Through a combination of stout Husker defense and Wisconsin’s inability to produce offense without Davis, the second half was a struggle. The Badgers’ only saving grace was at the free-throw line, where Wisconsin went 17-of-20 in the second half alone. Otherwise, Wisconsin shot 9-for-29 from the field and 2-of-13 from 3-point range over the final 20 minutes.
What’s more, Wisconsin closed the game going 0-for-9 in its last nine field goal attempts and 2-for-13 in its last 13. The Badgers didn’t make a field goal for the last 5:48 of game time which, Davis or not, is spectacular.
Nebraska also displayed a fair bit of zone defense in the second half, which Hoiberg credited when noting Nebraska’s overall defensive effort, but Sunday’s loss could prove extremely problematic for Wisconsin moving forward if Davis is sidelined for an extended period of time.
His absence allowed Nebraska to key in on Davison, who scored 12 second half points but shot just 2-of-9 from the field and 1-of-5 from 3-point range. Seven second-half free throws helped buoy Davison’s overall scoring output. Freshman guard Chucky Hepburn, the hero of Wisconsin’s Tuesday game against Purdue, was similarly unproductive in crunch time, shooting 0-for-5 from the field and 0-for-3 from 3-point range in the second half.
The Huskers were undoubtedly great defensively when it mattered, but they were greatly assisted by no longer having to worry about Davis’ scoring prowess. At any rate, it was enough to knock off the Big Ten Champions and should be commended.
Husker depth shines
The absence of the McGowens brothers provided opportunity for several Huskers to step up, specifically in the backcourt.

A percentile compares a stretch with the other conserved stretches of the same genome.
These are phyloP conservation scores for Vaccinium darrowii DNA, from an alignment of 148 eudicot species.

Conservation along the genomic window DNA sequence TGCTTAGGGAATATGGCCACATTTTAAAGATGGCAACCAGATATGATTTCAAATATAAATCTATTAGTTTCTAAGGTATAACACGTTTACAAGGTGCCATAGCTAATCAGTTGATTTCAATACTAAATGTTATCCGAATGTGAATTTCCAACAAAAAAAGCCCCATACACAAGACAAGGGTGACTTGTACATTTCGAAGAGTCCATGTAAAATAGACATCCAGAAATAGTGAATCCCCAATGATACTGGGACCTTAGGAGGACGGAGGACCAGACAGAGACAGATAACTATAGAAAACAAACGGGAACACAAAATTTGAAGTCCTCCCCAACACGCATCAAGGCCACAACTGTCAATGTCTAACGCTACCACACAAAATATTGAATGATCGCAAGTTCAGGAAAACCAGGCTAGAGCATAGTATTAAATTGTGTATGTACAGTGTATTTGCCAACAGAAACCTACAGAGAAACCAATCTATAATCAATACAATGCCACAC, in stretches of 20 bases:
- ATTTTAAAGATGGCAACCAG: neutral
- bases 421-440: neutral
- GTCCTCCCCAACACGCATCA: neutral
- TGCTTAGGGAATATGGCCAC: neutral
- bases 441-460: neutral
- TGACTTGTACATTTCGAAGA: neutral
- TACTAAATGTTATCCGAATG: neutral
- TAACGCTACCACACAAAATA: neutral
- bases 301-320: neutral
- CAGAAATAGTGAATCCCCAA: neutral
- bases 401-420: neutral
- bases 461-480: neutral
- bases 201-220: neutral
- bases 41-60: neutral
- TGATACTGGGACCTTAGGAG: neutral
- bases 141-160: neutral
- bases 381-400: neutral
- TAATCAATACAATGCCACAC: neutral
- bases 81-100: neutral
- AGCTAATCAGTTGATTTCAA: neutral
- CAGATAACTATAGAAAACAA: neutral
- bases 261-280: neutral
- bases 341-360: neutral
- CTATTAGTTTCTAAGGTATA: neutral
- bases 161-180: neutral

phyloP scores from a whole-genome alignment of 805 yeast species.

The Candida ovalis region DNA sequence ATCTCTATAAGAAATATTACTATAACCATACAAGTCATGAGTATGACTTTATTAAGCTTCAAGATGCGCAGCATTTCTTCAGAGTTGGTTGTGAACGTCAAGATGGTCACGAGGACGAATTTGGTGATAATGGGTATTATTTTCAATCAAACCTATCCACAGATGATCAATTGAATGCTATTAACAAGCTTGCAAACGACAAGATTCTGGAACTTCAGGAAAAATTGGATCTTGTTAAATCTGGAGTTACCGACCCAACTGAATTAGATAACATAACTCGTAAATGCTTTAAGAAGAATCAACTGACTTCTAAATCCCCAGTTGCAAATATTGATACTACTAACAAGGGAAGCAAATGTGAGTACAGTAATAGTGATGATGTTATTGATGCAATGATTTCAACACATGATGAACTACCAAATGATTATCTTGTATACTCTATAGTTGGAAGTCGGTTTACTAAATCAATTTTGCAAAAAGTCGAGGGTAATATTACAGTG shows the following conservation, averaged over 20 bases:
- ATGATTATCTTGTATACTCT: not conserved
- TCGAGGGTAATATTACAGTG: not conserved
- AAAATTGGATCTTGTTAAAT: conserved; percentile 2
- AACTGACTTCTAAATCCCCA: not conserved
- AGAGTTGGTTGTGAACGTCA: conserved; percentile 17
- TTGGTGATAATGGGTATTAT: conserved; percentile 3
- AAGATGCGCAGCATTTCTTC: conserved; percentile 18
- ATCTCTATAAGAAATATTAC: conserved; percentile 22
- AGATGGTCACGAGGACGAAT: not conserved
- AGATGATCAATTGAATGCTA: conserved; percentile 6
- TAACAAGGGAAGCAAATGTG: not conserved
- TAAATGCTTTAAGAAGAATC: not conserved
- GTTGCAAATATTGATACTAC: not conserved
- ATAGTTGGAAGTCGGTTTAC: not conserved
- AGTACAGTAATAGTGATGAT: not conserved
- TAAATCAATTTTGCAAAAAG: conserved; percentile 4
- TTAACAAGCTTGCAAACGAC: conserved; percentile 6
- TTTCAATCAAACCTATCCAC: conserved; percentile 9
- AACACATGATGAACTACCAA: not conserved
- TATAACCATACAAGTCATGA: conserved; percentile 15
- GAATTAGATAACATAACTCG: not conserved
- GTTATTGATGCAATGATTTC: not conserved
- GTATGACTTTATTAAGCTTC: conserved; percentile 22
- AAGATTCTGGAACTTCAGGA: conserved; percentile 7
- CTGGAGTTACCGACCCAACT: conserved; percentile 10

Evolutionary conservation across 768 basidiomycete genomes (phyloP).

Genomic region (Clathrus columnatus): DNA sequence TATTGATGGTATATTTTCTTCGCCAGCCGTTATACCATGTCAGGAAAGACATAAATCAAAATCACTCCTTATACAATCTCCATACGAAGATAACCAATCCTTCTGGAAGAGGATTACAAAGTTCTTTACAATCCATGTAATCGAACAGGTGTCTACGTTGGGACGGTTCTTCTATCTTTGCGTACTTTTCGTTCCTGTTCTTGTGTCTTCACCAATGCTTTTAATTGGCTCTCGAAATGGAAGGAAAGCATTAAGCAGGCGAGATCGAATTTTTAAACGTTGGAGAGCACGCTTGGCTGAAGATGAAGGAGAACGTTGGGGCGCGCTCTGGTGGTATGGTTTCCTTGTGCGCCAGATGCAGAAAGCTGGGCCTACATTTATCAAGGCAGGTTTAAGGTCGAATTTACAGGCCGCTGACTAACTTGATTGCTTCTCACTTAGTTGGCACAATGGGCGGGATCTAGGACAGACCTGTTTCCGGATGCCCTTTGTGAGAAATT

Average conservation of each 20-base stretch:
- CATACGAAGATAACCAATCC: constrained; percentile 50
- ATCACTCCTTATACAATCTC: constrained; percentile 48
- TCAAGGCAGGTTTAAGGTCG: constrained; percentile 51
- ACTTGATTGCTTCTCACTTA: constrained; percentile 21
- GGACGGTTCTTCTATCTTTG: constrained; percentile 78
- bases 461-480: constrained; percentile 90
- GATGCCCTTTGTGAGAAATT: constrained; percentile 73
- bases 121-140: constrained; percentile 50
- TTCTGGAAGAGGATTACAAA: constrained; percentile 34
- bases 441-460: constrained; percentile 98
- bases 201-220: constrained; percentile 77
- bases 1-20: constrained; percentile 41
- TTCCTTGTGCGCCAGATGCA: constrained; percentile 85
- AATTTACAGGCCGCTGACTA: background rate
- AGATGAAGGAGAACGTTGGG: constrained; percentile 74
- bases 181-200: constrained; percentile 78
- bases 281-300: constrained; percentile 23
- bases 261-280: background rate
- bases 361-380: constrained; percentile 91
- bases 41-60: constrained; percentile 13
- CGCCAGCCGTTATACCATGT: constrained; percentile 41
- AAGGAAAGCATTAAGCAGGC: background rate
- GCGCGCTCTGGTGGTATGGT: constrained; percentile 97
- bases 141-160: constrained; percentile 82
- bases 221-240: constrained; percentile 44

Sophomore guard Keisei Tominaga, who hadn’t logged more than 10 minutes in a game since Feb. 22 and didn’t play in recent contests against Iowa and Ohio State, was called into a more significant role.
Tominaga had far from the best game of his collegiate career but did log a crucial 12 minutes — plus provided a highlight-worthy drive and finish on Davison in the first half. A minute prior, he was fouled attempting a 3-pointer and made all three attempts from the line. Despite shooting 1-for-7 from the field, Tominaga did record two rebounds and an assist.
Freshman forward Eduardo Andre was again excellent in limited action with four points and two blocks in 14 minutes, while senior guard Kobe Webster chipped in with six points in 29 minutes. Their efforts were sorely needed to complement the ever-steady Wilcher, who had another double-digit scoring performance, and junior forward Derrick Walker’s 15-point effort.
Nebraska had been shorthanded for different points this season, but it had yet to play a game without Bryce McGowens. Without their best player, the Huskers stepped up and delivered an incredible road upset.
Nebraska will look to continue its incredible run of form next week at the 2022 Big Ten Tournament, where the Huskers have yet to win a game in Hoiberg’s tenure. With a potentially healthy Bryce McGowens and the team’s incredible stretch of play, Nebraska represents a team that Big Ten teams certainly aren’t eager to face in Indianapolis.
As the current No. 14 seed, Nebraska’s first opponent as of Sunday night is No. 11 seed Penn State, who knocked Nebraska out of last season’s tournament in the first round. Nebraska thrashed the Nittany Lions on the road last Sunday, pitting a fascinating juxtaposition of recent form and prior history.
The winner of the Nebraska/Penn State game, as of Sunday evening, would then face No. 6 seed Rutgers. Looking ahead is always a futile effort, especially in a chaotic tournament setting, but Nebraska dropped a two-point decision to Rutgers on Jan. 29 in a game the Huskers arguably could’ve won.
Regardless, Nebraska will enter Indianapolis on an incredible heater that few expected it to attain. The Huskers have been shattering any and all expectations over the last week, and the cherry on top would be securing their first Big Ten Tournament win under Hoiberg.